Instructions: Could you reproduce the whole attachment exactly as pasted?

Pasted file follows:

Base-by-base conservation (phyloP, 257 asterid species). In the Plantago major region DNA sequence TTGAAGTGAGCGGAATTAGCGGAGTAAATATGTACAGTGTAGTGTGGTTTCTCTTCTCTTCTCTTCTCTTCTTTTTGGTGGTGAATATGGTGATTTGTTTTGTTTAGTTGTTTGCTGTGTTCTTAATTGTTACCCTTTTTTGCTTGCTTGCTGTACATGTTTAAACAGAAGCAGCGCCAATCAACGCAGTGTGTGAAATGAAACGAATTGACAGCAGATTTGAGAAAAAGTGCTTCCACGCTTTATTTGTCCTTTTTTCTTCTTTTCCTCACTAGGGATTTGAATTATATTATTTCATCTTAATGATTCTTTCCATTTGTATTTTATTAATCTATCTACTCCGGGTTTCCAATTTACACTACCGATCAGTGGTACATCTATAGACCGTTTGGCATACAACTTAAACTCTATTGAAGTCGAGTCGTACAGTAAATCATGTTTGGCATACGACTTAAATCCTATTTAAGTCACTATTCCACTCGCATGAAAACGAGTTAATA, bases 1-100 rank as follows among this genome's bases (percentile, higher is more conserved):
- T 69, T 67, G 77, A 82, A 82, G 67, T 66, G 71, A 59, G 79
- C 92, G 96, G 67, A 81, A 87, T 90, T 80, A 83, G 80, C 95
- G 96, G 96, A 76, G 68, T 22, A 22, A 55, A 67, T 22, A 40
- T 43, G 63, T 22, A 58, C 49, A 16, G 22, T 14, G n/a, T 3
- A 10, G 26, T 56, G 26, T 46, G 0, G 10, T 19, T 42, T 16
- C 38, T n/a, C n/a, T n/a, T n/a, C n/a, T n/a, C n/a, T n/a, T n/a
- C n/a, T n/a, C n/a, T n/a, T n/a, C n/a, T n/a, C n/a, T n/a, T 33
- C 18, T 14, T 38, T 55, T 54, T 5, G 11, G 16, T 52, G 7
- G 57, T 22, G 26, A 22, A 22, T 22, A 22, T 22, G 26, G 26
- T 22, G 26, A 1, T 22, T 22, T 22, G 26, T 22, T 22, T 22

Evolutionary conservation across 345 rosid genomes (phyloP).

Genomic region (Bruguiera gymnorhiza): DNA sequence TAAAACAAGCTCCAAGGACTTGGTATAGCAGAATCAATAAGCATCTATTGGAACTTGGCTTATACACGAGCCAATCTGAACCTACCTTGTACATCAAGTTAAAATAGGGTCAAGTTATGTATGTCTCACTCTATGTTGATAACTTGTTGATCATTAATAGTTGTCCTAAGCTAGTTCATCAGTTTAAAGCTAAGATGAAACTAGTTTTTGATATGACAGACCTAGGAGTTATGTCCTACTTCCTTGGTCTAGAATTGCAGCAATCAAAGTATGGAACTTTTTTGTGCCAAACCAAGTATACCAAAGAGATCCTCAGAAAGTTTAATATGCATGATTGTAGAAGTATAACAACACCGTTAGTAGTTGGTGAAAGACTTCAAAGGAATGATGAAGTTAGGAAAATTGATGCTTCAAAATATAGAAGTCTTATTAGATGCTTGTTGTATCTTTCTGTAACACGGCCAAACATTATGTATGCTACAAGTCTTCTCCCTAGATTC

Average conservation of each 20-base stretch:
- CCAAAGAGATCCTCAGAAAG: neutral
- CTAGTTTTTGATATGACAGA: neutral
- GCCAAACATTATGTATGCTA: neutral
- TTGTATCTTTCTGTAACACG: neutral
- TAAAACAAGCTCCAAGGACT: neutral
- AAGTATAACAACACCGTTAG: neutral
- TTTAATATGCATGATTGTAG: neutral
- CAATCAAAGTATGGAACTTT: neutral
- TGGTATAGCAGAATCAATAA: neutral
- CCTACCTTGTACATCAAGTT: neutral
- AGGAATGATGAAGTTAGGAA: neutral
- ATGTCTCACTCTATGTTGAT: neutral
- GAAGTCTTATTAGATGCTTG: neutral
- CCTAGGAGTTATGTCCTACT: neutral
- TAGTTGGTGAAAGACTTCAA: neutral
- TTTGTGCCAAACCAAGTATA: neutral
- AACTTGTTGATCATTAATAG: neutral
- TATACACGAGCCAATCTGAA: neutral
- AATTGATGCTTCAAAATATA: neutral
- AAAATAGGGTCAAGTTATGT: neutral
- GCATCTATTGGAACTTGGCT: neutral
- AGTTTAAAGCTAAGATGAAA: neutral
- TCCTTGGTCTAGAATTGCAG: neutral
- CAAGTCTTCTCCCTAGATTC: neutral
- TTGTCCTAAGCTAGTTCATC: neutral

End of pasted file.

Base-by-base conservation (phyloP, 257 asterid species). In the Plantago major region DNA sequence TTGAAGTGAGCGGAATTAGCGGAGTAAATATGTACAGTGTAGTGTGGTTTCTCTTCTCTTCTCTTCTCTTCTTTTTGGTGGTGAATATGGTGATTTGTTTTGTTTAGTTGTTTGCTGTGTTCTTAATTGTTACCCTTTTTTGCTTGCTTGCTGTACATGTTTAAACAGAAGCAGCGCCAATCAACGCAGTGTGTGAAATGAAACGAATTGACAGCAGATTTGAGAAAAAGTGCTTCCACGCTTTATTTGTCCTTTTTTCTTCTTTTCCTCACTAGGGATTTGAATTATATTATTTCATCTTAATGATTCTTTCCATTTGTATTTTATTAATCTATCTACTCCGGGTTTCCAATTTACACTACCGATCAGTGGTACATCTATAGACCGTTTGGCATACAACTTAAACTCTATTGAAGTCGAGTCGTACAGTAAATCATGTTTGGCATACGACTTAAATCCTATTTAAGTCACTATTCCACTCGCATGAAAACGAGTTAATA, bases 1-100 rank as follows among this genome's bases (percentile, higher is more conserved):
- T 69, T 67, G 77, A 82, A 82, G 67, T 66, G 71, A 59, G 79
- C 92, G 96, G 67, A 81, A 87, T 90, T 80, A 83, G 80, C 95
- G 96, G 96, A 76, G 68, T 22, A 22, A 55, A 67, T 22, A 40
- T 43, G 63, T 22, A 58, C 49, A 16, G 22, T 14, G n/a, T 3
- A 10, G 26, T 56, G 26, T 46, G 0, G 10, T 19, T 42, T 16
- C 38, T n/a, C n/a, T n/a, T n/a, C n/a, T n/a, C n/a, T n/a, T n/a
- C n/a, T n/a, C n/a, T n/a, T n/a, C n/a, T n/a, C n/a, T n/a, T 33
- C 18, T 14, T 38, T 55, T 54, T 5, G 11, G 16, T 52, G 7
- G 57, T 22, G 26, A 22, A 22, T 22, A 22, T 22, G 26, G 26
- T 22, G 26, A 1, T 22, T 22, T 22, G 26, T 22, T 22, T 22

Evolutionary conservation across 345 rosid genomes (phyloP).

Genomic region (Bruguiera gymnorhiza): DNA sequence TAAAACAAGCTCCAAGGACTTGGTATAGCAGAATCAATAAGCATCTATTGGAACTTGGCTTATACACGAGCCAATCTGAACCTACCTTGTACATCAAGTTAAAATAGGGTCAAGTTATGTATGTCTCACTCTATGTTGATAACTTGTTGATCATTAATAGTTGTCCTAAGCTAGTTCATCAGTTTAAAGCTAAGATGAAACTAGTTTTTGATATGACAGACCTAGGAGTTATGTCCTACTTCCTTGGTCTAGAATTGCAGCAATCAAAGTATGGAACTTTTTTGTGCCAAACCAAGTATACCAAAGAGATCCTCAGAAAGTTTAATATGCATGATTGTAGAAGTATAACAACACCGTTAGTAGTTGGTGAAAGACTTCAAAGGAATGATGAAGTTAGGAAAATTGATGCTTCAAAATATAGAAGTCTTATTAGATGCTTGTTGTATCTTTCTGTAACACGGCCAAACATTATGTATGCTACAAGTCTTCTCCCTAGATTC

Average conservation of each 20-base stretch:
- CCAAAGAGATCCTCAGAAAG: neutral
- CTAGTTTTTGATATGACAGA: neutral
- GCCAAACATTATGTATGCTA: neutral
- TTGTATCTTTCTGTAACACG: neutral
- TAAAACAAGCTCCAAGGACT: neutral
- AAGTATAACAACACCGTTAG: neutral
- TTTAATATGCATGATTGTAG: neutral
- CAATCAAAGTATGGAACTTT: neutral
- TGGTATAGCAGAATCAATAA: neutral
- CCTACCTTGTACATCAAGTT: neutral
- AGGAATGATGAAGTTAGGAA: neutral
- ATGTCTCACTCTATGTTGAT: neutral
- GAAGTCTTATTAGATGCTTG: neutral
- CCTAGGAGTTATGTCCTACT: neutral
- TAGTTGGTGAAAGACTTCAA: neutral
- TTTGTGCCAAACCAAGTATA: neutral
- AACTTGTTGATCATTAATAG: neutral
- TATACACGAGCCAATCTGAA: neutral
- AATTGATGCTTCAAAATATA: neutral
- AAAATAGGGTCAAGTTATGT: neutral
- GCATCTATTGGAACTTGGCT: neutral
- AGTTTAAAGCTAAGATGAAA: neutral
- TCCTTGGTCTAGAATTGCAG: neutral
- CAAGTCTTCTCCCTAGATTC: neutral
- TTGTCCTAAGCTAGTTCATC: neutral